School activities are a huge departure from summer days filled with camp, trips, and late bed times. The transition back to school may not be easy for children or parents. As your child begins school, work on developing the routine and rituals of getting ready on time, having breakfast, and getting out the door for the school bus or ride. Getting into these daily routines can be a major source of tension in many families. Nagging and shouting often occur naturally as the parent tries to get their child moving in the morning. Remember to keep the tensions down and stay calm. If your child is not great at one part of the routine (getting out of bed and dressed on time), you can help. Perhaps clothes for the next day can be selected the night before. Waking up early before your children wake up can also help reduce your stress level in the morning. You can even practice (go through the motions of getting ready) on the weekend just to make a game out of it, make it fun and positive, and give you the chance to praise your child’s successful practice. You will notice as you work on these routines, some tasks may not get done, and that is okay. When establishing routines, it is more important to remain calm and focus on what went well with the knowledge that you and your child will iron out the kinks as time goes on.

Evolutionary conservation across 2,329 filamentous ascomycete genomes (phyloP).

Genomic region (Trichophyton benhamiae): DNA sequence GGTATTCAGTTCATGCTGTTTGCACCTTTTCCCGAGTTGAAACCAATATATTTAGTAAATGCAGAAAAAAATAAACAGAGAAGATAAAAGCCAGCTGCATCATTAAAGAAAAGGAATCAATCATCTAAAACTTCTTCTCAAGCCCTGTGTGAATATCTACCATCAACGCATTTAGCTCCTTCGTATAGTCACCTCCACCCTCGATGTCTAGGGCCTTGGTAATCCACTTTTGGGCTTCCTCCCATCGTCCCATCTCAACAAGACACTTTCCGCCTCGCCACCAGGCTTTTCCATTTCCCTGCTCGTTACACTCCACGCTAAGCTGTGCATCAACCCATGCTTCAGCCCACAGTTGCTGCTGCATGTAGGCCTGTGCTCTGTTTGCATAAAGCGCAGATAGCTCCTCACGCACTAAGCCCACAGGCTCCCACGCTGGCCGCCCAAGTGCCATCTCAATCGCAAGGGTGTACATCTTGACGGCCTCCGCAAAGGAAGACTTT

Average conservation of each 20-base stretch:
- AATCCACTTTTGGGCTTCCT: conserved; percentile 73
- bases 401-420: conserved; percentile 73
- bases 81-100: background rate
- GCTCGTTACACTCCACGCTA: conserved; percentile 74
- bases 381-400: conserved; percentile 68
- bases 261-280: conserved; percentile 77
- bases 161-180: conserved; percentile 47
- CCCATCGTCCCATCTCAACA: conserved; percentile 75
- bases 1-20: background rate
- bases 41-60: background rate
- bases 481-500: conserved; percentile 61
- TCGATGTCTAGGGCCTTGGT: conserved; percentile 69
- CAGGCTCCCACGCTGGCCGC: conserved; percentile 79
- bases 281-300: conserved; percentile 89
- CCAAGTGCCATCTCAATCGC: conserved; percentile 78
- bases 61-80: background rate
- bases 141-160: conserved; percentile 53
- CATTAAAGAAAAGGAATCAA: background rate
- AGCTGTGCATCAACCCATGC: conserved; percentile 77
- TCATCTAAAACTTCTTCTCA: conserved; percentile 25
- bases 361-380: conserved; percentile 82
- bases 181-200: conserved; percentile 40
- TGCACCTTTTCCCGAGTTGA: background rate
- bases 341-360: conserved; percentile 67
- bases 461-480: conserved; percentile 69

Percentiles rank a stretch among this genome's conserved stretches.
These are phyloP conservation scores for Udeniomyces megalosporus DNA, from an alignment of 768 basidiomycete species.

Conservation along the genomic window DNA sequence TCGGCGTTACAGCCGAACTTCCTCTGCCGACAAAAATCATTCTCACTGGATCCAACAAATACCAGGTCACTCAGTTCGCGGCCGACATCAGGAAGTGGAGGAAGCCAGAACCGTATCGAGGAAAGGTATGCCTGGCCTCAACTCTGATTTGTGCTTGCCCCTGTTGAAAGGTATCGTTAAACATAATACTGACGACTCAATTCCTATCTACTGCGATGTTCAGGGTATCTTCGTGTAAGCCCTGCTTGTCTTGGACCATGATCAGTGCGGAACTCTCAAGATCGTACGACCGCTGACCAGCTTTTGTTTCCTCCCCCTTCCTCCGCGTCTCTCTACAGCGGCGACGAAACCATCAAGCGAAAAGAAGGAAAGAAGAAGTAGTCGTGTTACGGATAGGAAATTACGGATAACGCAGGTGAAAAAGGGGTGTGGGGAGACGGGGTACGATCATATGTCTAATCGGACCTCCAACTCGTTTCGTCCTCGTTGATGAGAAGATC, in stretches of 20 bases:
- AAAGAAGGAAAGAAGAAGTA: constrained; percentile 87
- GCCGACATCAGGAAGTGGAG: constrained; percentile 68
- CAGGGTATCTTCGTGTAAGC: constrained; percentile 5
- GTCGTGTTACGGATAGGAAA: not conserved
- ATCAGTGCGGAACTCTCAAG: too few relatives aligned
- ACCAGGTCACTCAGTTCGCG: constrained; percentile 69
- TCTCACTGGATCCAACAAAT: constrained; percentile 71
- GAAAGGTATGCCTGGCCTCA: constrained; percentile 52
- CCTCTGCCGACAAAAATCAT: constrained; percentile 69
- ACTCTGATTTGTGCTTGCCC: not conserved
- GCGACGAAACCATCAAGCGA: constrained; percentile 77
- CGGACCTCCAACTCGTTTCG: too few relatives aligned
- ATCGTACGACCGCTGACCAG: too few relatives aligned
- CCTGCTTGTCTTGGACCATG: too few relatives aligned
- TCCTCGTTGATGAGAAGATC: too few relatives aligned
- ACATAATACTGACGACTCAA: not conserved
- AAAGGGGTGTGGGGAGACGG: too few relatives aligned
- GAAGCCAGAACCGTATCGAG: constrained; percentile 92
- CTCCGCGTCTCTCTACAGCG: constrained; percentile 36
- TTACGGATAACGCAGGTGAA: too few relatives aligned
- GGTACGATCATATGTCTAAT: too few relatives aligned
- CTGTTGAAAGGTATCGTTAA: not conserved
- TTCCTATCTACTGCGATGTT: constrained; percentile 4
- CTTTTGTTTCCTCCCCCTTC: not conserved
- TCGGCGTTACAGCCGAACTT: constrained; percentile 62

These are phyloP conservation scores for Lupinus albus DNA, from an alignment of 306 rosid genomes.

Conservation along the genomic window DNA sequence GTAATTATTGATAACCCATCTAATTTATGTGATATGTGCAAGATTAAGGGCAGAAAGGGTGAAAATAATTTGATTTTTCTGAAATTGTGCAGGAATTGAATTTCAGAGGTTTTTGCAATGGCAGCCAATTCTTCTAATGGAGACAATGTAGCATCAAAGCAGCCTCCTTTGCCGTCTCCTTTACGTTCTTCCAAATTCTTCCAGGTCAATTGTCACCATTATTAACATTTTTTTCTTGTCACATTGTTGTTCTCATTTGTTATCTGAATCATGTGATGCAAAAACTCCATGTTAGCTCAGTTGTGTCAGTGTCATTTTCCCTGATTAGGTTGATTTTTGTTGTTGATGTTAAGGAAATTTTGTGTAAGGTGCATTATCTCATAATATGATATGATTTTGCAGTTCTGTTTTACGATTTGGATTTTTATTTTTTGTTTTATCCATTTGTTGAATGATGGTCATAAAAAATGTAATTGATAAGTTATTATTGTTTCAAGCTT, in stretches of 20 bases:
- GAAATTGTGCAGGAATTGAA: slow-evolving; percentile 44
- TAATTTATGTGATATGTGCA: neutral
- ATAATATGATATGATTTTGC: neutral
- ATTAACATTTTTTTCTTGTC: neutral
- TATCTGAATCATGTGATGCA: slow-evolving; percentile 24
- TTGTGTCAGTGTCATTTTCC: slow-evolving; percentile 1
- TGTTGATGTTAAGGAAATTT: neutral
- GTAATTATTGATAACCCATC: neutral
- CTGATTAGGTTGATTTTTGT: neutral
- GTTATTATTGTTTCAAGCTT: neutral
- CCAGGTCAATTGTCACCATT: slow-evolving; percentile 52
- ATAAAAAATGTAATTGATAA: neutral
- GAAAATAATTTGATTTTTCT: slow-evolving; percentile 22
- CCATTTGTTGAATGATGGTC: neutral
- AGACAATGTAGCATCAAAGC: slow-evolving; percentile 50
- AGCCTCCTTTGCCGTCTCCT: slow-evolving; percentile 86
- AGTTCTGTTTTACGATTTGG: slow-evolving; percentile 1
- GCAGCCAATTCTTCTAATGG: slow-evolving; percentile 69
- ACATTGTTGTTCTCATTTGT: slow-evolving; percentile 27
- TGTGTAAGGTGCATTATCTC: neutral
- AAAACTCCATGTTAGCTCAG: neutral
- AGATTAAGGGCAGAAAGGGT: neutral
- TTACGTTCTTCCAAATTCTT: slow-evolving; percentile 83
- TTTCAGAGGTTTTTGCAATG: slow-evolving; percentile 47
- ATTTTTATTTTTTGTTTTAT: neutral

How to Develop a Positive Relationship with Your Child’s Teachers
Here are some tips for creating positive relationships with teachers and handling concerns throughout the year.
- Emphasize the importance of a joint effort. Work together with your child’s teacher and avoid the position that your child’s school behavior and academic success is the school’s responsibility.
- Recognize the teacher’s position and praise his or her efforts. Provide positive feedback when you can.
- Solicit the teacher’s ideas and recommendations and identify what role you can play at home.
- Prepare for conferences or phone calls with a list of questions or concerns you wish to discuss.
- Contact the teacher regularly for an update on your child’s progress by commenting on some of the specific positive changes.